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Sequencing Technologies and Analysis

The Sequencing Technologies and Analysis Shared Resource provides access to an array of high throughput Next Generation Sequencing (NGS) technologies. Both long-read and short-read technologies are offered, with end-to-end service from library prep to analysis. The Shared Resource is currently developing services to offer gene expression profiling and other genomics readouts from heterogeneous tissue samples at single-cell resolution. In combination, the Resource offers cutting-edge technology alongside convenient in-house services for a broad range of genetic analysis. For more information see below or contact the Resource Director, Dick McCombie, Ph.D.

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Shared Resource Staff

NGS Project Manager

Sara Goodwin, Ph.D.
516-422-4153
sgoodwin@cshl.edu

Bioinformatics Manager

Ying Jin, Ph.D.
yjin@cshl.edu

The Woodbury Genome Center is home to the latest in both short and long-read sequencing technology. Our high-throughput sequencing technology offers a broad range of applications including:

  • De novo genome sequencing/genome re-sequencing
  • Whole genome or targeted methylation sequencing
  • Targeted sequencing using hybrid selection (i.e. exome and panel sequencing)
  • siRNA and small RNA sequencing
  • ChIP-Seq and RIP-Seq
  • RNA-Seq
  • Full-length isoform sequencing

Equipment

The facility houses a suite of Next Generation Sequencing equipment. The core currently operates one Illumina HiSeq2500, two Illumina NextSeq500s, one NextSeq 550 and one Illumina MiSeqs, which can be used to produce more than 4 trillion bases (Tb) in reads each month.

The Core also contains one Pacific Biosciences Sequel II sequencer which generates can operation in either HiFi or CLR mode. The HiFi mode generates reads 10-15kb with a yield of up to 30Gb of unique data per SMRTcell. The accuracy of the HiFi reads is greater than 99.9%. The CLR mode can generate reads in excess of 30kb and yields up to 90 Gb of unique data per SMRTcell. Run at capacity this instrument can generate >1Tb of unique data a month.

The Core also houses one Flonge, six Oxford Nanopore MinIONs, 1 Oxford Nanopore GridION and 1 Oxford Nanopore PromethION. Each platform can generate reads in excess of 100kb, with various yields. The PromethION, our highest throughput instrument, can generate up to 140Gb or >100M reads (length dependent) per cell. At full capacity the PromtheION is capable of generating >25Tb of data a month.

Please contact the Next Generation Genomics Core at nextgenseq@cshl.edu for consultation on applications, experimental set-up, strategies for experimental design, and library preparation requests.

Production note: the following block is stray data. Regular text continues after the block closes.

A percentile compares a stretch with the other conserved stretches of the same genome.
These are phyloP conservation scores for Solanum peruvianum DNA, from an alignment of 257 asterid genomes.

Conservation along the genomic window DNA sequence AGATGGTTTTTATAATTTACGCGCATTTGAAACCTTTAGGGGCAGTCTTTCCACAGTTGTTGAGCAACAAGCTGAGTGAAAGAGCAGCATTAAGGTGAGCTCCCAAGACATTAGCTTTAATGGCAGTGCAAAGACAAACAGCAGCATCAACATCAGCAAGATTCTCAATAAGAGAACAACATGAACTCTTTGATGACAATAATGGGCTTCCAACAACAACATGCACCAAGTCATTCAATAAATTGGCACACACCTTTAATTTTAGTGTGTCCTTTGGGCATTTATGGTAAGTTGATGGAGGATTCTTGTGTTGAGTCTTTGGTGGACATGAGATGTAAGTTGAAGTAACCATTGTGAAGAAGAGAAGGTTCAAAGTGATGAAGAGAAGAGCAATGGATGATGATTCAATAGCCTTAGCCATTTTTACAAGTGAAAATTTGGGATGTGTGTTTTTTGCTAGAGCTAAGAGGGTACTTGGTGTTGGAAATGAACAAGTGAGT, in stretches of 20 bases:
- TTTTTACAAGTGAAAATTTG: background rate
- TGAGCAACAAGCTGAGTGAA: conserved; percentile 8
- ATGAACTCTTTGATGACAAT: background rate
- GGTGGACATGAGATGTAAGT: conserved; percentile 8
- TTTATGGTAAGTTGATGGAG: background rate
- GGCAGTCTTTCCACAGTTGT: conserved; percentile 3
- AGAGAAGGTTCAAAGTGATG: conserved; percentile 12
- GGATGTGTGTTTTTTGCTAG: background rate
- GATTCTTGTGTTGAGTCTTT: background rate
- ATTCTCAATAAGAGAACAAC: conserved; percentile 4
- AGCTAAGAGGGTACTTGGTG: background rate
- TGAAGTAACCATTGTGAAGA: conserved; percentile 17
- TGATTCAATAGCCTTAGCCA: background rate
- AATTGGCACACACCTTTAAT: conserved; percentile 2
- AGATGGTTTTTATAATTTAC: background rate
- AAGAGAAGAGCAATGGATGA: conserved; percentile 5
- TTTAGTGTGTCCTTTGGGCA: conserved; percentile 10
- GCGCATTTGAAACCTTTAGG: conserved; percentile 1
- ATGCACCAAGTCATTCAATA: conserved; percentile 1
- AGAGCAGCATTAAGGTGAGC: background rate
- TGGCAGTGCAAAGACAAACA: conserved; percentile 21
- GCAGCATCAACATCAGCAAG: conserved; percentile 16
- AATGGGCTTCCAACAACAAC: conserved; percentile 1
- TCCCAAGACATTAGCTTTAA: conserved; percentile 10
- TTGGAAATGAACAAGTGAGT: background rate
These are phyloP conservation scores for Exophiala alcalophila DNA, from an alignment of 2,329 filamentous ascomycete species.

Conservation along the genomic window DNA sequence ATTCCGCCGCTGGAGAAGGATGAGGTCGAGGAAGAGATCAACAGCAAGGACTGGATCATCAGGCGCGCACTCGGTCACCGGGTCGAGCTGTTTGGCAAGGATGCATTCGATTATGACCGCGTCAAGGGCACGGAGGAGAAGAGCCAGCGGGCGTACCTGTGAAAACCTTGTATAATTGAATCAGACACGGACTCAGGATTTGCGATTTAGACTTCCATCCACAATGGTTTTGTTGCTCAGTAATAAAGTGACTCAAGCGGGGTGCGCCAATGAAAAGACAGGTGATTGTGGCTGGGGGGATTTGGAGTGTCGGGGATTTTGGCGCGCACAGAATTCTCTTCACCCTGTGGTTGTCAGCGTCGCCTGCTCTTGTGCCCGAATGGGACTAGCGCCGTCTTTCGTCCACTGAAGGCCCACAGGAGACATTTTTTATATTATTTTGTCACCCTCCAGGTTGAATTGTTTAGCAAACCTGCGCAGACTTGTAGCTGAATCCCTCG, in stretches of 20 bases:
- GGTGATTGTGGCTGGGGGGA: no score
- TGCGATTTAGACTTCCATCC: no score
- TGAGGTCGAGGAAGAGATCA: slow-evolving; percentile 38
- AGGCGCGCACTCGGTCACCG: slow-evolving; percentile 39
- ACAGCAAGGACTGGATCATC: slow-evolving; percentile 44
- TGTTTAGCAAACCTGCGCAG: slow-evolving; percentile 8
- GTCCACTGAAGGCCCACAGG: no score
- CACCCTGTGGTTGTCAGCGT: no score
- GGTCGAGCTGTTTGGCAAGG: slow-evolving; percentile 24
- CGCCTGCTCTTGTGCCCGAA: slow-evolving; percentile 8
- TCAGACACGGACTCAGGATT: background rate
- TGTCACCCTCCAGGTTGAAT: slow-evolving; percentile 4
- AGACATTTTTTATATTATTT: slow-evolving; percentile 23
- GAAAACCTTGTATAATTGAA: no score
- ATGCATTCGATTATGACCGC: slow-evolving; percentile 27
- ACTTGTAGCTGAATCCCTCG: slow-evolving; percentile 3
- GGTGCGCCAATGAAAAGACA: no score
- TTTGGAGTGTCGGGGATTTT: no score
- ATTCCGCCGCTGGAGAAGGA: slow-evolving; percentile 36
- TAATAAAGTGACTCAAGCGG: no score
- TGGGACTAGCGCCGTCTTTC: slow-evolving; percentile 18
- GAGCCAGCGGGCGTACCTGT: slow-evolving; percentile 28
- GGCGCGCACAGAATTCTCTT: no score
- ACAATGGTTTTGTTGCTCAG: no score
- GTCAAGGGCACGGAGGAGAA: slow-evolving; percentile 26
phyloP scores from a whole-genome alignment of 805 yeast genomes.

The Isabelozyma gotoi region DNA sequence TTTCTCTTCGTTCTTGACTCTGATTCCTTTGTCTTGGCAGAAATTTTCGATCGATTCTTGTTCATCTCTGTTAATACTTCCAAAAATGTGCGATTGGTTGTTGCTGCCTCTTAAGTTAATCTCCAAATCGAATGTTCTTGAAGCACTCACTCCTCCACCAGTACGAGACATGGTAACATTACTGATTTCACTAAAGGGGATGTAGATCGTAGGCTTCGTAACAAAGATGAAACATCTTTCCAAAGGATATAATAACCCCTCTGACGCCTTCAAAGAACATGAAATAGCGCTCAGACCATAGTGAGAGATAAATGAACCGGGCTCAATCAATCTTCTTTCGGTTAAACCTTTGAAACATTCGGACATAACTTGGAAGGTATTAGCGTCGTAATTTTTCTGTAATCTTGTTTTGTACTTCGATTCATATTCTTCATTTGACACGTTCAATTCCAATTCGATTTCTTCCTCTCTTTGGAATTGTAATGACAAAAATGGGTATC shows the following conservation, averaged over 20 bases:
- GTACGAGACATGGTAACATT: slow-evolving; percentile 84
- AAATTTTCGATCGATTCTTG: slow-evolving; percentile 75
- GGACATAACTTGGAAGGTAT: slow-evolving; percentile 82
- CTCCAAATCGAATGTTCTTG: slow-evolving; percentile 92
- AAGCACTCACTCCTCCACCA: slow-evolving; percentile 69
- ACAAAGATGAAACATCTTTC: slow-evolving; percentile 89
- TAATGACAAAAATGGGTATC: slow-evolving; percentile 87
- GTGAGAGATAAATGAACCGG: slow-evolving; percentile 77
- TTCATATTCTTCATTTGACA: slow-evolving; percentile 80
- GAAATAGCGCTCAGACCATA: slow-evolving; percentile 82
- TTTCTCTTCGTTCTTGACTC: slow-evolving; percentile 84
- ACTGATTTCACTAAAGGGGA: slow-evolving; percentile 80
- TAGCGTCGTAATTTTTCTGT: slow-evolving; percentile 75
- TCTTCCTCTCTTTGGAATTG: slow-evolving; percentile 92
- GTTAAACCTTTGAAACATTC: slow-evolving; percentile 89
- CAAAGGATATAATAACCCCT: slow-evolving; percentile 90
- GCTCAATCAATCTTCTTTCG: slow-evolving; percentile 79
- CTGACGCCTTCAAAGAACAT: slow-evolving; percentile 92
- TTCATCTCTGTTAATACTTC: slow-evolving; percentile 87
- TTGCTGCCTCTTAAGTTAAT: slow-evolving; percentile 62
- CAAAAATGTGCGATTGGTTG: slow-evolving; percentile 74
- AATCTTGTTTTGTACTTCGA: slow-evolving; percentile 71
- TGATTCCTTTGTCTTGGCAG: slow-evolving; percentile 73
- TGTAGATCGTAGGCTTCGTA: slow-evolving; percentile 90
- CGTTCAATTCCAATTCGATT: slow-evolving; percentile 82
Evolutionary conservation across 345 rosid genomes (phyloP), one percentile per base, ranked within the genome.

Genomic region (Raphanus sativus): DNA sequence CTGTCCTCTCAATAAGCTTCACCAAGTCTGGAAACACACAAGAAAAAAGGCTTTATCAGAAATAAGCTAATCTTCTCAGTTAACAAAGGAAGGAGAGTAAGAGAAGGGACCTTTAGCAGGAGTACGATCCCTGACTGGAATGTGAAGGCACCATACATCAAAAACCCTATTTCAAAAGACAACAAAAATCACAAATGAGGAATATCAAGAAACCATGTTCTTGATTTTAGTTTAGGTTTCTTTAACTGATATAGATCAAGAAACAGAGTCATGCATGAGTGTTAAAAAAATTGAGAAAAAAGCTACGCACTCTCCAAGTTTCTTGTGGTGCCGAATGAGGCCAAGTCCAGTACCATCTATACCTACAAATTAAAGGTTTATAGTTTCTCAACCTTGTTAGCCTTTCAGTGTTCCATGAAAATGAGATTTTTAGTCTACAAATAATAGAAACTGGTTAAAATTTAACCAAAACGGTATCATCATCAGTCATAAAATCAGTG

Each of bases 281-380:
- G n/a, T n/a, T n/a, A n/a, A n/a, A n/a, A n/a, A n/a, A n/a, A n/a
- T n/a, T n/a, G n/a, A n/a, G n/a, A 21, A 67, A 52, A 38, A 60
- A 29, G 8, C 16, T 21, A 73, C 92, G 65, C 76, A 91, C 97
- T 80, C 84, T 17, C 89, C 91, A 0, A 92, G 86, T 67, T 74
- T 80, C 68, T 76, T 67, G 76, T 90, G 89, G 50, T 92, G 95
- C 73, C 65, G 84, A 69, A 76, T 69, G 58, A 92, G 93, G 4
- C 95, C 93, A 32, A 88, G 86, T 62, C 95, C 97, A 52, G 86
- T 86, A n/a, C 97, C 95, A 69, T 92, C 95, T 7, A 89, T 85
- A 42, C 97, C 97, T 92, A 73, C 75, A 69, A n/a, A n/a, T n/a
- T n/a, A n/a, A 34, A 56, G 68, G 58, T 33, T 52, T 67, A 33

The Sequencing Technologies and Analysis Shared Resource also provides a suite of bioinformatics support, from advice at the planning stages of data-intensive experiments to the development of customized software tools for analyzing data. Cancer Center members can also learn the basic techniques of bioinformatic analysis through education offered through the Resource. Services offered include:

Custom Software Development: The Shared Resource provides custom software consulting and data mining services for a variety of specialized scientific applications. Whether your experiment is still in the planning stages or data generation has been completed, our staff can provide advice, assistance, and analysis.

Custom Experimental Design and Analysis: Because of their specialized experience in analyzing NGS data, the Shared Resource staff can provide up-front guidance on experimental design and choice of platforms best suited to the goals of Cancer Center research. Interactions with researchers range from short-term data mining consultations to long-term customized database development spanning several months.

Shared BioComputing Software: The Shared Resource maintains a selected list of web resources for common bioinformatics tasks. For more computationally intensive procedures, the Shared Resource maintains a private Galaxy server that provides a user-friendly interface for sophisticated data analysis tools running on the High Performance Computing Cluster.


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Cold Spring Harbor Laboratory is an NCI-designated Cancer Center. As a basic research institution, CSHL does not treat patients. Information about individual cancers is available at the NCI CancerNet. Questions about CSHL’s cancer research program should be directed to our Communications Department.